“On an average day of crushing, we can collect 2-3 super sacks full of dust, a material that has a consistency similar to talcum-powder. We collect all different colors of dust, so it doesn’t change the final color of the pathway ordered,” explained Tiffany.

    Quality Control

    Glenn has instituted very tight quality controls to make sure the company meets or exceeds strict sizing and purity standards. Glenn’s son, Chris Kafka, heads their quality control and sample lab up.

    “I do a sieve analysis,” explained Chris Kafka. “Everything is weighed. I can determine if they’re going too fast and not screening out all the dust. If that happens, I warn the crushing team to slow down or make screen changes. All products are checked in the lab for size, hardness and dryness.”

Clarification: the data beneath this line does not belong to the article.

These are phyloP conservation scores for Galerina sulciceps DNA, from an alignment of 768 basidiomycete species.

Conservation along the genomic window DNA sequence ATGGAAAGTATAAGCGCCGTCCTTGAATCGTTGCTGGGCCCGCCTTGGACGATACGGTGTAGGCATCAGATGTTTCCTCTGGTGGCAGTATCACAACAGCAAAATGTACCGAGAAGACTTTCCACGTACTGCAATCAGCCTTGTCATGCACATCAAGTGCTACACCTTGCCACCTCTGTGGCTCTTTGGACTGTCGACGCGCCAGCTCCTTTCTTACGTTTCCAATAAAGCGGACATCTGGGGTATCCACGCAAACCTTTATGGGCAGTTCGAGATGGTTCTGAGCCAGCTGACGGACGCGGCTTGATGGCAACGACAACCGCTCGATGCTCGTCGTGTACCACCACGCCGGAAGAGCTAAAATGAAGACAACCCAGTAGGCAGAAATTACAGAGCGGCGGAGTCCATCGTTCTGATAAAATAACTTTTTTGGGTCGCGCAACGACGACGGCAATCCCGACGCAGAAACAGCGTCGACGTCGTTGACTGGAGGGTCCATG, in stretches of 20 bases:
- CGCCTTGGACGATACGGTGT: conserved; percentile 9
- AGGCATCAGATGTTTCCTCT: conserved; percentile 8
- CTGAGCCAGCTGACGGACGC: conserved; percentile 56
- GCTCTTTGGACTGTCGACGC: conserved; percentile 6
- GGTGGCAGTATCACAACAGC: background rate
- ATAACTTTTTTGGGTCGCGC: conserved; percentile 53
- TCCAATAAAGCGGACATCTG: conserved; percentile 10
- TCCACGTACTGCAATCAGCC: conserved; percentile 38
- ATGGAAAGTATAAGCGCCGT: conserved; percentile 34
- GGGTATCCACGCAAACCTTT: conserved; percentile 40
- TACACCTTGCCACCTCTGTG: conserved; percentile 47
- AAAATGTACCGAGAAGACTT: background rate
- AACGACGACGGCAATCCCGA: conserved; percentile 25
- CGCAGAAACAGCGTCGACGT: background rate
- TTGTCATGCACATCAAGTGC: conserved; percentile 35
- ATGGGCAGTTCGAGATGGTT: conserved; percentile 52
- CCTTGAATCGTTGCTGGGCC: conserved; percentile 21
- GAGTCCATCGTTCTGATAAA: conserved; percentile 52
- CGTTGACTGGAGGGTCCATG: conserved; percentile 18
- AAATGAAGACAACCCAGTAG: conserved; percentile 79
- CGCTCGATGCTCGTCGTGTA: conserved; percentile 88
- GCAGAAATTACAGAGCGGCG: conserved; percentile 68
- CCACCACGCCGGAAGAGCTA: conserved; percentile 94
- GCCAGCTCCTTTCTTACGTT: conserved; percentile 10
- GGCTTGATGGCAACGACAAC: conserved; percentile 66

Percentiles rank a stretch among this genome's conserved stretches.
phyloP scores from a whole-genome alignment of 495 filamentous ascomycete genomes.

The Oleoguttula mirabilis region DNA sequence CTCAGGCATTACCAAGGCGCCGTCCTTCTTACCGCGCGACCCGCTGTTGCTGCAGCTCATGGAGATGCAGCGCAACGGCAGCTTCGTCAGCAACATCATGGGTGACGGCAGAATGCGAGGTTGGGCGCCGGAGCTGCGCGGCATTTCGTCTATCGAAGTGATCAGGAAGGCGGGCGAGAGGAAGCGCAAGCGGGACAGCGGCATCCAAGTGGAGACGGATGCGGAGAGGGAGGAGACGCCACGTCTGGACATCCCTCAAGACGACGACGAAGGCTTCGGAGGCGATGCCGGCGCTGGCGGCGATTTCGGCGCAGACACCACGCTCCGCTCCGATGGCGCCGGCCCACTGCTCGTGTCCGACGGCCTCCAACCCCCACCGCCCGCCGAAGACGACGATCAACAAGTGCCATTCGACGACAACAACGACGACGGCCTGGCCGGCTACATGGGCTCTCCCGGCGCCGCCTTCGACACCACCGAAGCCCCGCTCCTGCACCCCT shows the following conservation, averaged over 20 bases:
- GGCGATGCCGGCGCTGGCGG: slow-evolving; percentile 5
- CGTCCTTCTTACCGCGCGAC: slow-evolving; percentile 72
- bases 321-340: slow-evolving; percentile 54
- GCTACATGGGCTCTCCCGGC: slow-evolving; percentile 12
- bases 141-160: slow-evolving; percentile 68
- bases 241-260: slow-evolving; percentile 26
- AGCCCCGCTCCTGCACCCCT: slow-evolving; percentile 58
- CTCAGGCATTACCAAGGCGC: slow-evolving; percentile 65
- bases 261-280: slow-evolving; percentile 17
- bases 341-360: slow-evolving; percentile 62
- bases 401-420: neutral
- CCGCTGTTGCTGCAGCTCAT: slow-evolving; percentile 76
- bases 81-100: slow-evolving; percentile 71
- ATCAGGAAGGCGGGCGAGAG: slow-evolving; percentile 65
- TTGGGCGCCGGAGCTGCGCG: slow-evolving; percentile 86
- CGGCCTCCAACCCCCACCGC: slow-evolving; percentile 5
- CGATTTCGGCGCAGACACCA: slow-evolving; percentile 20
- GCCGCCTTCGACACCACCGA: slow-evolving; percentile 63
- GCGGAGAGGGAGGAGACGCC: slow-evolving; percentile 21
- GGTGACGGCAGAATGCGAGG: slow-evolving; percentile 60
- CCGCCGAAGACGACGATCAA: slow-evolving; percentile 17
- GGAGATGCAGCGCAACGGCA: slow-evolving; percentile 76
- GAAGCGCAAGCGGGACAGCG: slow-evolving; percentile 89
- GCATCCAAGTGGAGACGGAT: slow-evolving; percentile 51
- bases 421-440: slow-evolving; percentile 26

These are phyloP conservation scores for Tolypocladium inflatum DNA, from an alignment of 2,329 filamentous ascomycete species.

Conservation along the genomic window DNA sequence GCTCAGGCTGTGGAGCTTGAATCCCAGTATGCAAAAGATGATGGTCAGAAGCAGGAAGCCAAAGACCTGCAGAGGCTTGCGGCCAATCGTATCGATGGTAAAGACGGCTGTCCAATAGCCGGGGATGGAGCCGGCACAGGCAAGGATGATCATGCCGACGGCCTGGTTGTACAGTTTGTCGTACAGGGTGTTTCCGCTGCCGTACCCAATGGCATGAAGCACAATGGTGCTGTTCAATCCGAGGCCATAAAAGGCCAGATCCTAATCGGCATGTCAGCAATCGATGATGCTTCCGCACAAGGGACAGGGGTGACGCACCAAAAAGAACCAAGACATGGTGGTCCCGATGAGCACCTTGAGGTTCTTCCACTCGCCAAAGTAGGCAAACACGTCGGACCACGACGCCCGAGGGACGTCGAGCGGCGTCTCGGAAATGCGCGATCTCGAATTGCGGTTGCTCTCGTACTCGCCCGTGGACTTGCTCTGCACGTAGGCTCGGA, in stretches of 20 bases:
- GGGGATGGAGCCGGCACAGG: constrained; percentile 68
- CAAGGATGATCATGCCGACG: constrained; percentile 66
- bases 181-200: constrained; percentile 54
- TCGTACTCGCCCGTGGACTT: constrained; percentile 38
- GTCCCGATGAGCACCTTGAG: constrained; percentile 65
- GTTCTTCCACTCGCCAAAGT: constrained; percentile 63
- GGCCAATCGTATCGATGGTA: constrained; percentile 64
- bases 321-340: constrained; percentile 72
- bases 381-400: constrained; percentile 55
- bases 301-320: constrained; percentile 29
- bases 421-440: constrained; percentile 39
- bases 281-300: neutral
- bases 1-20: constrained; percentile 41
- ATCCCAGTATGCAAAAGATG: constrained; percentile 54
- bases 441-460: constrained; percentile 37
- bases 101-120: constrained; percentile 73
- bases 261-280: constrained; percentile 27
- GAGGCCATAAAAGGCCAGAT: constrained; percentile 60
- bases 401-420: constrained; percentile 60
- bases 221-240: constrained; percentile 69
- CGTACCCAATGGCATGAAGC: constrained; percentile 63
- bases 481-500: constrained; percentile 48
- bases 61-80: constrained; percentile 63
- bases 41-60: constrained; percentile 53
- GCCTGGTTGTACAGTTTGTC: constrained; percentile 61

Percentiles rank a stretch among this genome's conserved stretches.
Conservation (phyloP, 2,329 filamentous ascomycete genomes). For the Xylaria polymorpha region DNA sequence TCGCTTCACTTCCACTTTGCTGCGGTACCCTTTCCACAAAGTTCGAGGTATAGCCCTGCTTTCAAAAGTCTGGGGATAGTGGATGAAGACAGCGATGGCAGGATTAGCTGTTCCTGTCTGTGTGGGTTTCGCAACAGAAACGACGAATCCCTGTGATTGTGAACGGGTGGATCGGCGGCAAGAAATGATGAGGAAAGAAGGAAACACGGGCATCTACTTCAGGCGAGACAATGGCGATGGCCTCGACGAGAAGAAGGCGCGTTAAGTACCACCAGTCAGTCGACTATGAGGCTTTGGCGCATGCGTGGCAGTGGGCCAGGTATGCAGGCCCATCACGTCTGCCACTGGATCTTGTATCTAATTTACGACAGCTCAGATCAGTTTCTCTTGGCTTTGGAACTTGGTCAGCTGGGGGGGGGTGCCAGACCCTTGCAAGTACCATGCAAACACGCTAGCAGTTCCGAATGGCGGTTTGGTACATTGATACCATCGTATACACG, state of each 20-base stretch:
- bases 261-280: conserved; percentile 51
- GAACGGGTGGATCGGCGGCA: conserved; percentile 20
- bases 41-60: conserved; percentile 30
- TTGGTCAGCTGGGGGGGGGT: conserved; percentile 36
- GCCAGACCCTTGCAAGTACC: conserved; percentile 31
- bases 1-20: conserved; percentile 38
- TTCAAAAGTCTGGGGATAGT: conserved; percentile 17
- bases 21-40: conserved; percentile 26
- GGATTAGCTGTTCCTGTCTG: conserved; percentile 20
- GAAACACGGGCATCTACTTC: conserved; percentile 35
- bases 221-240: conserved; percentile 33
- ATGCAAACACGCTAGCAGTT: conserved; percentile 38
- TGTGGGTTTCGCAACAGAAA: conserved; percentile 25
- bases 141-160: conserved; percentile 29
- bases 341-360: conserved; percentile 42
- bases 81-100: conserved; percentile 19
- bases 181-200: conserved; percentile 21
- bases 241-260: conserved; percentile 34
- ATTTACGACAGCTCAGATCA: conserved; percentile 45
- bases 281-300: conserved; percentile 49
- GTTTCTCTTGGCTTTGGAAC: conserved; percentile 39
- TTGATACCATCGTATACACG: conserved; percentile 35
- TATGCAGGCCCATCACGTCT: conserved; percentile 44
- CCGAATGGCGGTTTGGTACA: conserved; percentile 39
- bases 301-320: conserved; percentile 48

“The crusher and all the equipment must be cleaned out,” explained Beverly, “almost with a toothbrush.” “But not quite,” added Glenn. “The toothbrush part is a company joke, emphasizing just how careful we must be, particularly if we are going from, say, a jet black to a pure white aggregate. How fussy we must be depends on how tight the specs are,” Glenn continued, “but each cleanout can cost a couple hours or more of downtime.

    “We crawl in there and do a lot by hand. First, we use brooms and shovels. Then we spray water and blow in air. Everything must be cleaned: the conveyors, the crusher, the screens, the hoppers, everything.”

    It is this kind of attention to detail and to meeting customers’ exact specifications that has earned Kafka Granite their reputation for excellence. From a small supplier of decomposed granite road materials, to one of the largest manufacturers and suppliers of specialty aggregates and crushed stone in North America, Kafkas have done that all in only 35 years.